In the Introduction to `Neoconservatism: An Obituary for an Idea`, C. Bradley Thompson and Yaron Brook declare:
"Let us be clear: We do not treat neoconservatism as a conspiracy or a cabal (readers of this book will find no flowcharts starting at some office at the University of Chicago, moving through apartments in New York City, and ending in some dark bunker in the White House), but rather as an imporatant intellectual and political movement that deserves to be taken seriously".
This book keeps its promises. Thompson and Brook absolutely deserve to be commended for what they have done here. We have seen far too much in the way of trashy literature claiming to `expose' the neoconservative movement. `Neocon', unfortunately, has become an overused, misunderstood term tossed around as an insult by the clueless left, who have little idea what it actually means. Most often, it is just used as a label for American right-wingers in general. Most disturbing, however, is the level of anti-Semitism that has sneaked into the discussion, with far-left magazines like Adbusters actually putting stars next to the names of Jews on a list of known neoconservatives. Few incidents exposed the moral decline and intellectual bankruptcy of today's left-wing, if it ever held any moral high ground and intellectual quality in the first place. Such nonsense obfuscates the real issues, and scares sensible people away from honestly grappling with neoconservatism.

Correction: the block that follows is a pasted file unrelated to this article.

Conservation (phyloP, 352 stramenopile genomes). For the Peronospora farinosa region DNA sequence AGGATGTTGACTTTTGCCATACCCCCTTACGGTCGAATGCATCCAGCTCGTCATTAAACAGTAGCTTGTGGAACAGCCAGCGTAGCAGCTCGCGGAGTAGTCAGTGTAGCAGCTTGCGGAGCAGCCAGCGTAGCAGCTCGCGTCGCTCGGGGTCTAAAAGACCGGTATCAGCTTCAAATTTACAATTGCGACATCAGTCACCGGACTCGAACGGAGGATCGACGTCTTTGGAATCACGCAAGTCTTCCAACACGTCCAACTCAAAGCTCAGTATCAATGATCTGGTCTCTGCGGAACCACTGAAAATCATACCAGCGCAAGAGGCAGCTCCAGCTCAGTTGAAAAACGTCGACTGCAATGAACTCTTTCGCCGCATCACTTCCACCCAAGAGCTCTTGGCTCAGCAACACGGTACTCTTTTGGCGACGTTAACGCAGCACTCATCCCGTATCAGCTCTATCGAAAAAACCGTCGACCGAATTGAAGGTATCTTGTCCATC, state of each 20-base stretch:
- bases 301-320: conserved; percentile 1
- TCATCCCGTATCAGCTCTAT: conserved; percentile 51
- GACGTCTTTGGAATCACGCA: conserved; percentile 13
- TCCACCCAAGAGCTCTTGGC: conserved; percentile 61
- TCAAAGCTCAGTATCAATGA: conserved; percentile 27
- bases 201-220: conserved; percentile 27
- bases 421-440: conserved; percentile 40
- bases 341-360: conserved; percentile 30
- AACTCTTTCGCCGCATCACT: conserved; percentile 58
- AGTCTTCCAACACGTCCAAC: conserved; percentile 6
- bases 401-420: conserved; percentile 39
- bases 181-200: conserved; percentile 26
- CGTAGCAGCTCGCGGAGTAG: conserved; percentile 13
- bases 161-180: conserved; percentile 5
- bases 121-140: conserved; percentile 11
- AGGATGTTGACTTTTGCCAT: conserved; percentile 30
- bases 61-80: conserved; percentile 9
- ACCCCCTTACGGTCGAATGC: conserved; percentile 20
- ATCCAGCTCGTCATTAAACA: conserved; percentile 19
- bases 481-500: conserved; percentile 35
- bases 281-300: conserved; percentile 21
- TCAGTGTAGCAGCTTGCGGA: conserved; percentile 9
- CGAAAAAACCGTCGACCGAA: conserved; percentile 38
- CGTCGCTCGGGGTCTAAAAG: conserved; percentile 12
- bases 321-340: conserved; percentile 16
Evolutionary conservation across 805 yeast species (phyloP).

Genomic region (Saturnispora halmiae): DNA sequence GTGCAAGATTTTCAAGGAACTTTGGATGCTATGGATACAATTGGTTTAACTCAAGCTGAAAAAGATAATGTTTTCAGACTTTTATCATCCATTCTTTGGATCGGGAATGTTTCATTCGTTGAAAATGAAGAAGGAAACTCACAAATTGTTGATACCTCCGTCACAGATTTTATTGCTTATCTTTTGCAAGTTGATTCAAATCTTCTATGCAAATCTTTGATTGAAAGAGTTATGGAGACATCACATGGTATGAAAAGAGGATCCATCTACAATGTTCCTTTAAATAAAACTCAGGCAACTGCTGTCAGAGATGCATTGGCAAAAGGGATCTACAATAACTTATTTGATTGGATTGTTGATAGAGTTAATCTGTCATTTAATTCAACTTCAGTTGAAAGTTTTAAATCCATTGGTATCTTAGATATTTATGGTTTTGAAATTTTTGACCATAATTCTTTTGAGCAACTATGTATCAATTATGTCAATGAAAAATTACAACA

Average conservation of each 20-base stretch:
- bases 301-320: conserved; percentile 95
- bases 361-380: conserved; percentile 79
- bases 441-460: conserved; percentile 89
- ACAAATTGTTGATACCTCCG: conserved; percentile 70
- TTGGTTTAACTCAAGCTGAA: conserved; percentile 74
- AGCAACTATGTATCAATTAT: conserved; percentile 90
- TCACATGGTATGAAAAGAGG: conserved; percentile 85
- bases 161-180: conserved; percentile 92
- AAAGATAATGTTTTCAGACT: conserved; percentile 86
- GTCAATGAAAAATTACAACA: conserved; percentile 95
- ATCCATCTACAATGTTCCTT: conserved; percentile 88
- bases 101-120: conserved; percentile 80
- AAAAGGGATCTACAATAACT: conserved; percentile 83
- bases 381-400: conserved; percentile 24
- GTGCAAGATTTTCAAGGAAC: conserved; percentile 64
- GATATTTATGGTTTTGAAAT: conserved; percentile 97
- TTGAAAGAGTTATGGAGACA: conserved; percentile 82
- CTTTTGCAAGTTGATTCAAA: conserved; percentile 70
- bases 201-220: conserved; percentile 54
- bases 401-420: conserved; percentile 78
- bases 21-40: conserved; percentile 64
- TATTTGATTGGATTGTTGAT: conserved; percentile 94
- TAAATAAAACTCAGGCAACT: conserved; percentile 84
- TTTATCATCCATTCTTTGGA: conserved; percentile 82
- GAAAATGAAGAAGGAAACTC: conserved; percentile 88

Thompson is a former neoconservative sympathizer who drifted towards the libertarian side of the philosophical spectrum, while Brook, whom I have seen a couple of times on his UK visits, is executive director of the Ayn Rand Institute and a prominent Objectivist spokesperson. Theirs is a look at neoconservatism from the party of freedom, the Jeffersonian tradition of American politics, and the devotees of limited government and liberty in the personal and economic sphere. Their book demonstrates the vast intellectual superiority of the classical liberal tradition, when viewed in light of the left's wide-eyed attempts at attacking neocons, who are a lot closer to them than they would care to imagine. The reader will not get so much as a hint of trendy cultural relativism or anti-Semitism that pervades similar work.
The title is an interesting play on Irving Kristol's famous essay `Socialism: An Obituary for an Idea'. Socialism, of course, was not dead then and it certainly isn't now. The essay was acknowledgement of socialism's terminal illness, even as it still wreaks havoc. The authors place neoconservatism in the same situation: completely bankrupt and often repudiated, but still troublesome. Yet that is not the book's focus. The first chapters establish that neoconservatism is a genuine theory of domestic and foreign policy, which many have claimed is not so, before delving into what makes a neoconservative. Most of the work explores the philosophic roots of neoconservatism, focusing especially on Plato and Leo Strauss, but dealing also at Machiavelli and Heidegger, amongst others. The final chapters take a detailed look at the neoconservative agenda for today.
The main aim of the book is to demonstrate the neoconservatism is not in `the American Grain' as much as it likes to describe itself. It is an adoration of state power that is supposedly needed to perfect men. The authors make the convincing point that neoconservatives are in fact distrustful of human liberty and it is the root of their support for their idea of a `conservative welfare state' and benevolent hegemony abroad. I'm not an expert on literature or the Great Books of Western Civilisation, and I don't have much more to say on this, other than it may make for heavy reading at times. Yet it is invaluable for concerned thinkers who will learn to see why the libertarian movement never signed on to the neoconservative agenda in either domestic or foreign policy.
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